Fifteen years ago, when activists for the handicapped began demanding better services, Anne Arundel County set up a special program for the disabled. But people in wheelchairs couldn't even get into the office.

The county initially opened its Office of Disability Serviceson the second floor of an Annapolis building with no handicapped access.

Although the program has since moved into a first-floor office onWest Street, the snafu underscores the basic access problems often faced by the handicapped.

Even modern office buildings and parks can be difficult to negotiate, a group of county residents said Wednesday night. They complained that bathrooms frequently aren't wide enough for wheelchairs, entrance ramps can be too steep, handicapped parking spaces are limited and few buildings have phone systems for the deaf.

A county task force is studying how to correct problems with handicapped access, transportation and employment to meet new standards mandated by the 1990 Americans with Disabilities Act. Considered the most sweeping civil rights legislation since the 1960s, the measureoutlaws discrimination in employment, public services and accommodations.

"It's an enormous challenge," said Anne Gibson, coordinator of the Office of Disability Services. "This is the newest and largestminority group."

The county has earmarked $400,000 to begin renovating its buildings in the next months. Under the new law, which requires that employers change standards and attitudes to accommodate thehandicapped, it's no longer enough to have ramps and elevators. Buildings also must have everything from accessible bathrooms to easy-to-reach coffee machines.

Members of a task force subcommittee met Wednesday night to select the first county-owned buildings for modifications. Ray Shutty, assistant chief of facilities, narrowed the list of 250 county buildings to the top 15 used by the public. Among them are the Arundel Center, the Health Department, the Heritage Office Center and several senior centers.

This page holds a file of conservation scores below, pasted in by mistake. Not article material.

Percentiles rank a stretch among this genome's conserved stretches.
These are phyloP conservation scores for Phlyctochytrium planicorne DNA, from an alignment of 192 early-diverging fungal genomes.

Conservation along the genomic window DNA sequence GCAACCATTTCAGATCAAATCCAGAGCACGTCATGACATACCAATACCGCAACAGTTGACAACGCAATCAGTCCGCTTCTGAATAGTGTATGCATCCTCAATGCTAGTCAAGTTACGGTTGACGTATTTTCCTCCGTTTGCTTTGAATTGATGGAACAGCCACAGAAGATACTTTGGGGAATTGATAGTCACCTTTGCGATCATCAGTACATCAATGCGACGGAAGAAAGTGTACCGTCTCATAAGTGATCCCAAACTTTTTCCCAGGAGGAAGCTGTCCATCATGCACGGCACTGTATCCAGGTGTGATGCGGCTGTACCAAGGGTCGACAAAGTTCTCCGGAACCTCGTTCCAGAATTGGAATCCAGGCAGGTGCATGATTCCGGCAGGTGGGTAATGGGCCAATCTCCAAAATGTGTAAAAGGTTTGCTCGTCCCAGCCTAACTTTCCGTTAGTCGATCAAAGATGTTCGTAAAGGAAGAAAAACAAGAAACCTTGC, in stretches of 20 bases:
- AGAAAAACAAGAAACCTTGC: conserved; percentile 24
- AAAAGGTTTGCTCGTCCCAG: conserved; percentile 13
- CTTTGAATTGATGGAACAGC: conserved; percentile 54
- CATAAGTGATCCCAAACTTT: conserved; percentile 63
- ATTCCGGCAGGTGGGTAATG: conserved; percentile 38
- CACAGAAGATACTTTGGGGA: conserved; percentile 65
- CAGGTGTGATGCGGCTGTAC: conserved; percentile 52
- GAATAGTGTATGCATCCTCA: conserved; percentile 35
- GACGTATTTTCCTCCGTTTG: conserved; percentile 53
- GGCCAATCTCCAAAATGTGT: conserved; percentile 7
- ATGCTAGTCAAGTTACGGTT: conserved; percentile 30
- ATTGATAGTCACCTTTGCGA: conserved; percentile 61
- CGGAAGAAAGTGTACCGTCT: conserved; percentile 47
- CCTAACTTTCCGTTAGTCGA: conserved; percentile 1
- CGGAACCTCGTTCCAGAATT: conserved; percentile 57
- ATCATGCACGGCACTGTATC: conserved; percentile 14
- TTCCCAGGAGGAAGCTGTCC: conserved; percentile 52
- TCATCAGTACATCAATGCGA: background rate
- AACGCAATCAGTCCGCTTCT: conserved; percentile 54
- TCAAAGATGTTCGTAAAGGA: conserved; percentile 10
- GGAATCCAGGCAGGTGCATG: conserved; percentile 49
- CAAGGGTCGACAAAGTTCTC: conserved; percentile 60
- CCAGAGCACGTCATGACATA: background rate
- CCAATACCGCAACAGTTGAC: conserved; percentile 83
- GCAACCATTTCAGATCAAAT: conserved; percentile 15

"Some of these are nearly in compliance;others are quite a bit away," Shutty said.

Four disabled residents asked to give feedback at the meeting pointed out flaws that weren't readily apparent. Howard Nickelson, who uses a wheelchair, said he struggles every time he goes up the ramp to the Arundel Center.

"Is there a ramp in front of this building?" he said. "Yes, but I get a hernia coming up here. And it's almost impossible to open the door."

Steve French, the area representative to the Maryland Association for the Deaf, said many buildings don't have fire alarms with lights to warn the hearing impaired. He also encouraged installing more loop systems, which magnify conversations, and better paging systems.

To comply with the new standards, the General Assembly passed alaw this year ordering a tax-supported telephone network for the deaf. But French pointed out that the system won't be running at full speed until 1993.

"I think we're doing a lot, but I think we can do more," he said, speaking aloud and in sign language. "Our first priority has to be to educate people to change the indifference to handicapped people in general. We have to show people that we are handi-capable."

He and the other residents suggested that the county inspecttheArundel Center, the Heritage Office Center and the Health Department for renovations. The subcommittee also decided to stock county buildings with surveys asking employees and passers-by for input.

Saying that the most simple flaws can create lasting problems, Gibson suggested that the four disabled residents tag along on the inspections. More than 43,000 disabled people in Anne Arundel County will be affected by the renovations.

Rosalie Nickelson, who chairs the county's Aging Advisory Council, called for improving the libraries and parks. Downs Park lacks adequate parking for the handicapped, while Quiet Waters Park has extremely steep, rough hills that are dangerous for wheelchair users, she said.

The county intends to correct accessproblems over the next three to five years. Another $1 million is expected to be set aside for improvements in the upcoming fiscal year.

Shutty said he believes a "lack of awareness" caused the simple mistakes that make life more difficult for the disabled. With new guidelines and continuing pressure by advocates for the disabled, he said the problems gradually will be eliminated.

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